Be careful to note that a 25% penalty is incurred if you use your LISA savings for anything other than a first home purchase or for retirement. This withdrawal charge is not applied in tragic situations; i.e. if you die or are diagnosed with a terminal illness (with less than 12 months to live). However, the LISA rules do allow you to contribute to both a LISA and other types of ISA, and you’re allowed to move it to another provider if you find a better deal.
There are some other important things to note.
Each person is entitled to their own LISA. So if you’re married or in a relationship, you can have one each and combine the benefits! You must have had the LISA open for a minimum of 12 months before you can use the savings towards a property purchase, and the property must be valued at under £450,000.
It’s also a good idea to consult professional financial advice if you’re considering using a LISA to facilitate your income in retirement. Quite often a pension will be regarded as a better option, since LISA savings are made from net (after-tax) income; whereas pension contributions come from pre-tax income and are often boosted by employer contributions. However, a pension cannot be withdrawn early whilst LISA savings can be in the case of critical illness. Also, you are only allowed to take up to 25% of your pension as a tax-free lump sum from the age of 55. Under LISA rules, you have to wait a bit longer (i.e. until age 60) but withdrawals from LISAs are completely tax-free.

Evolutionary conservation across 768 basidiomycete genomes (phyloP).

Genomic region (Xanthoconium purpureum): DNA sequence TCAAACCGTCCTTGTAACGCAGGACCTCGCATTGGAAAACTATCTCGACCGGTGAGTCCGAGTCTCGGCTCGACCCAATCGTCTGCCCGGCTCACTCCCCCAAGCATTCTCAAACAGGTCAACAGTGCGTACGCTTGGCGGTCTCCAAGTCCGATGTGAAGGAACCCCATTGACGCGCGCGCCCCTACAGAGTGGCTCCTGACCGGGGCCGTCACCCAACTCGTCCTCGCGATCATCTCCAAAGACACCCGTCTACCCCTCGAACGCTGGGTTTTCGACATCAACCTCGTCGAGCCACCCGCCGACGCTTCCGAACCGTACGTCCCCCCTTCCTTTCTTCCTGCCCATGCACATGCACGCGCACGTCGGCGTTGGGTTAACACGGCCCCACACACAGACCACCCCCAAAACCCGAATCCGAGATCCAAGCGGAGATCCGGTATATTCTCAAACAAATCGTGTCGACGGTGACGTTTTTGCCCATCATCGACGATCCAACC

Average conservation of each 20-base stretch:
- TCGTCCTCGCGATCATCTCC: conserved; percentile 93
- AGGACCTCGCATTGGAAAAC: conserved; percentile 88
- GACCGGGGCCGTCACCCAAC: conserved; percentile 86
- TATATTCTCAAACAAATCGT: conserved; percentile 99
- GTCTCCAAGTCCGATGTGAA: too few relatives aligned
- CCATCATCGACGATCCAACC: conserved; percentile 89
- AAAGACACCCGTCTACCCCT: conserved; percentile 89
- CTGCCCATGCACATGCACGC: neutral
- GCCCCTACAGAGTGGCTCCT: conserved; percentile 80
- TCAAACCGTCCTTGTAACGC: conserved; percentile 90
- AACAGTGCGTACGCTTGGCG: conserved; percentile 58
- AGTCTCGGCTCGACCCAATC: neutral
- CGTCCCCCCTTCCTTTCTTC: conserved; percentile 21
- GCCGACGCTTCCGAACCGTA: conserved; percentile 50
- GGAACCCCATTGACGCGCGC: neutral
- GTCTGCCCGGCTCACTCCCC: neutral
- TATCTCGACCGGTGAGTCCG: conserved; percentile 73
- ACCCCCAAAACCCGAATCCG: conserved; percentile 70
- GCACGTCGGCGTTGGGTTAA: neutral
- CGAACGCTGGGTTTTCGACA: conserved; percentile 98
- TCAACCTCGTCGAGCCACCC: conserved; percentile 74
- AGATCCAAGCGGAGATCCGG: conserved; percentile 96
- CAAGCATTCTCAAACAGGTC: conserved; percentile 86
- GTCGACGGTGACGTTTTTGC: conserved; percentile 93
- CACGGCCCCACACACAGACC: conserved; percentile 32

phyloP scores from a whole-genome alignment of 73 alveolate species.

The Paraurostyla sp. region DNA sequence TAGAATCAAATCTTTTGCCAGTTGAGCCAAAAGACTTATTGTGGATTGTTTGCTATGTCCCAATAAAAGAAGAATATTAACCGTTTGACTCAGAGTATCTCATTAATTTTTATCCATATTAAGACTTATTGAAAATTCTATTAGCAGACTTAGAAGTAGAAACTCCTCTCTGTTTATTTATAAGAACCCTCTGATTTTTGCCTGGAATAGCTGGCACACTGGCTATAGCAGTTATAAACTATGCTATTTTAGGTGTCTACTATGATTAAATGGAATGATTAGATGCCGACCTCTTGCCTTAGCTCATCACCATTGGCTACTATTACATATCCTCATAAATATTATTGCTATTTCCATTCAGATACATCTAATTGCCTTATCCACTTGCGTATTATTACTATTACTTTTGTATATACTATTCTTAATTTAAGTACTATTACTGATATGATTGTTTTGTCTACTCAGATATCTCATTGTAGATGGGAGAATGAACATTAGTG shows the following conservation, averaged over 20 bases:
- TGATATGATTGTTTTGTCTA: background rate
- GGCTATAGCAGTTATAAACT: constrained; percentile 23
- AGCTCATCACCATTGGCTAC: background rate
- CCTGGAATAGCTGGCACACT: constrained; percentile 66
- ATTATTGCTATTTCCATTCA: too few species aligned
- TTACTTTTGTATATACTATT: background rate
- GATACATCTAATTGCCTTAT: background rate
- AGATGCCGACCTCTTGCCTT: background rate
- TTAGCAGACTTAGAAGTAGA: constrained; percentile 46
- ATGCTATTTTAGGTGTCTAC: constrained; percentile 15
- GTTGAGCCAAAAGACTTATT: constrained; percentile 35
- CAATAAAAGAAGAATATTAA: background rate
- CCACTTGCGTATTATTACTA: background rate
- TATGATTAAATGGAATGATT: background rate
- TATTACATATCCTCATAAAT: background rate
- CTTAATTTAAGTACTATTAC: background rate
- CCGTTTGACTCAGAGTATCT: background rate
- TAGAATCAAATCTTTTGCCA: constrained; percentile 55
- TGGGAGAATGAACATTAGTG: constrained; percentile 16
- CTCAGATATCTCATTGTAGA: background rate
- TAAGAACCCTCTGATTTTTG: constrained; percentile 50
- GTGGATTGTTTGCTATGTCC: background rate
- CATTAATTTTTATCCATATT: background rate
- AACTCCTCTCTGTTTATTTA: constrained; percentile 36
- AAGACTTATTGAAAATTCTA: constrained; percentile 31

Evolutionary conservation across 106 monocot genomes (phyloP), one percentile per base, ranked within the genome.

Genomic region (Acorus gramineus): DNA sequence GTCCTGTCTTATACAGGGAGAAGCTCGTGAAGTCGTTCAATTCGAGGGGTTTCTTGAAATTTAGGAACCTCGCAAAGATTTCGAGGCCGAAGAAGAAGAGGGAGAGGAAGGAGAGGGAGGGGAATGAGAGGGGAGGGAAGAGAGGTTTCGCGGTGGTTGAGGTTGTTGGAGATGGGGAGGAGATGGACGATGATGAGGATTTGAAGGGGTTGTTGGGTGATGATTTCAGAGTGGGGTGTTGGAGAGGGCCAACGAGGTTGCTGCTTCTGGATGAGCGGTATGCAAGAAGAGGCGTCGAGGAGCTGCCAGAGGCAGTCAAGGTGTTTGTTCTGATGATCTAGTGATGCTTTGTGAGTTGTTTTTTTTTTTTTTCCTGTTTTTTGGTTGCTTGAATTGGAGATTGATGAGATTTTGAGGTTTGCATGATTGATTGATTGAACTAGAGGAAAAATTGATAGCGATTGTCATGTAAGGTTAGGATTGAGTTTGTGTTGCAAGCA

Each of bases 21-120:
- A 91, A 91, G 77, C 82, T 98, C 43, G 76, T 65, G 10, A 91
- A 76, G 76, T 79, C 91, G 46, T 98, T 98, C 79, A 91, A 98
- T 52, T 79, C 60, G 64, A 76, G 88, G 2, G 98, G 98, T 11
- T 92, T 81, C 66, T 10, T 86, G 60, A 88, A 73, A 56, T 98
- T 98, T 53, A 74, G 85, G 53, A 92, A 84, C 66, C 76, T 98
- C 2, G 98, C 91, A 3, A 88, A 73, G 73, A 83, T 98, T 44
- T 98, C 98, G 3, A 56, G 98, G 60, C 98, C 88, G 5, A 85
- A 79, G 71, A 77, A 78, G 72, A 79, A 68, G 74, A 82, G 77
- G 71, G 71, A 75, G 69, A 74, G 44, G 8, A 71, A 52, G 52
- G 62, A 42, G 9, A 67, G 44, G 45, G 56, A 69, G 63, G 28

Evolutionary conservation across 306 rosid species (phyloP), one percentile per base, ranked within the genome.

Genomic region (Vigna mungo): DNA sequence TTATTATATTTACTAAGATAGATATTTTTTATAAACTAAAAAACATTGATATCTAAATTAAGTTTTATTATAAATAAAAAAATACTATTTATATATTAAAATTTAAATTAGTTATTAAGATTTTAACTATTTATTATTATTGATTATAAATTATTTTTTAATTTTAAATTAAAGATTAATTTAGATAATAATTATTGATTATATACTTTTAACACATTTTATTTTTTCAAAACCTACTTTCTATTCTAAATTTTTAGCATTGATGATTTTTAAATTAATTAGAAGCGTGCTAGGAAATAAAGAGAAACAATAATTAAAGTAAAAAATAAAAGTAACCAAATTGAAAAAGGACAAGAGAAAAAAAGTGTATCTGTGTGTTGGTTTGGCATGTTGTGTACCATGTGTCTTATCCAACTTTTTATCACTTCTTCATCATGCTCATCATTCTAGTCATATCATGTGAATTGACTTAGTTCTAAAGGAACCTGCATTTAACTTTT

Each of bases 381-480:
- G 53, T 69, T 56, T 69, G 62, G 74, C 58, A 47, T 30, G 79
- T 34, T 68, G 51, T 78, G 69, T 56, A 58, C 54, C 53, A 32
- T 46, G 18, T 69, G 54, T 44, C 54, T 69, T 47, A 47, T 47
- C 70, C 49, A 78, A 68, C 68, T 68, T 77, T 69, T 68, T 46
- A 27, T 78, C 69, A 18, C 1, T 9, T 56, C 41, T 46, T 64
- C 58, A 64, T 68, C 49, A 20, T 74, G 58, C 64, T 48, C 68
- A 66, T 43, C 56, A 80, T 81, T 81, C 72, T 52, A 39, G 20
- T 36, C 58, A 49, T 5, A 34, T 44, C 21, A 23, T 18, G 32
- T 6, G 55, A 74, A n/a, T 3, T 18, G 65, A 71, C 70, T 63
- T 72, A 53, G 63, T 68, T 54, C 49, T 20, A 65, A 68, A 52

Looking to build up a tax-efficient set of savings for your child? If so, one option is to set up a Junior ISA on your child’s behalf (see our piece on Planning Your Life Journey), which allows you to commit up to £9,000 per tax year, tax-free. The Junior ISA comes in two forms - a Cash ISA (much like an ordinary Cash ISA) and the Stocks & Shares Junior ISA, which allows your child’s savings to be invested.
The account can be built up until your child reaches age 18, and the interest rate on the Cash ISA can be respectable with some providers offering up to 3.6%.
The rules were also updated in 2015 to allow people with a child trust fund to convert it into a Junior ISA (NB. the rates on the former tend to be lower).
It’s important to bear in mind that your child’s money will be locked away in their Junior ISA until they reach age 18.